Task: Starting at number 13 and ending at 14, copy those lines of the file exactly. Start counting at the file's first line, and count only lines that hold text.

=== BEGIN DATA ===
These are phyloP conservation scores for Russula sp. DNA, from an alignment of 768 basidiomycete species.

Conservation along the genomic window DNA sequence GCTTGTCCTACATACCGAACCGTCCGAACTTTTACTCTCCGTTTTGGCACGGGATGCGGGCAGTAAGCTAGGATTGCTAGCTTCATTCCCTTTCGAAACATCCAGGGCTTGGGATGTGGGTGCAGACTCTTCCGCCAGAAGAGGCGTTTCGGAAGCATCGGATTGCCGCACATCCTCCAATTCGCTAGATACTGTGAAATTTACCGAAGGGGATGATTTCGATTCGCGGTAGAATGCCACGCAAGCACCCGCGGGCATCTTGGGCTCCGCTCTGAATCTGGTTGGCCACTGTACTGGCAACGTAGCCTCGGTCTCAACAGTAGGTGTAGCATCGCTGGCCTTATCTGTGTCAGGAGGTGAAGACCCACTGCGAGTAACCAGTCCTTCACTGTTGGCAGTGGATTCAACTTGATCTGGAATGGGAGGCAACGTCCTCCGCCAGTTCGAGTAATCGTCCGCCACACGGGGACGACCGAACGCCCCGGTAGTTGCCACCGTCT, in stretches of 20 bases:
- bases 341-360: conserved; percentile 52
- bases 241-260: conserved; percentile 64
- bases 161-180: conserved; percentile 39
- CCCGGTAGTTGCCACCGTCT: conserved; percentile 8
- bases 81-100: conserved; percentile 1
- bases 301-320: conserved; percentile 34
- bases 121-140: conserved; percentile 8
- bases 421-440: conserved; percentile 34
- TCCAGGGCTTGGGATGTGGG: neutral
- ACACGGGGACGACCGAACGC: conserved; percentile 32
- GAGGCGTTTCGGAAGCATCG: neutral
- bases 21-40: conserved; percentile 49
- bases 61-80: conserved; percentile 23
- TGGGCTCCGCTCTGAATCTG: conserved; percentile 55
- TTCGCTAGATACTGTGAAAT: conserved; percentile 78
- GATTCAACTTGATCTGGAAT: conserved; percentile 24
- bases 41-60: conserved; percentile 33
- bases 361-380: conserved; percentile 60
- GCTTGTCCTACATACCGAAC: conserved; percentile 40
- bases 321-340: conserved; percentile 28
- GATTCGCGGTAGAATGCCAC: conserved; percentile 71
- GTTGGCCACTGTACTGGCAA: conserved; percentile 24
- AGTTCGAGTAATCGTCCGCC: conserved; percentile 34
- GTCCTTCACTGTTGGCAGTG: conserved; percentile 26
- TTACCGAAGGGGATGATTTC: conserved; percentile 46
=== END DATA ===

- GAGGCGTTTCGGAAGCATCG: neutral
- bases 21-40: conserved; percentile 49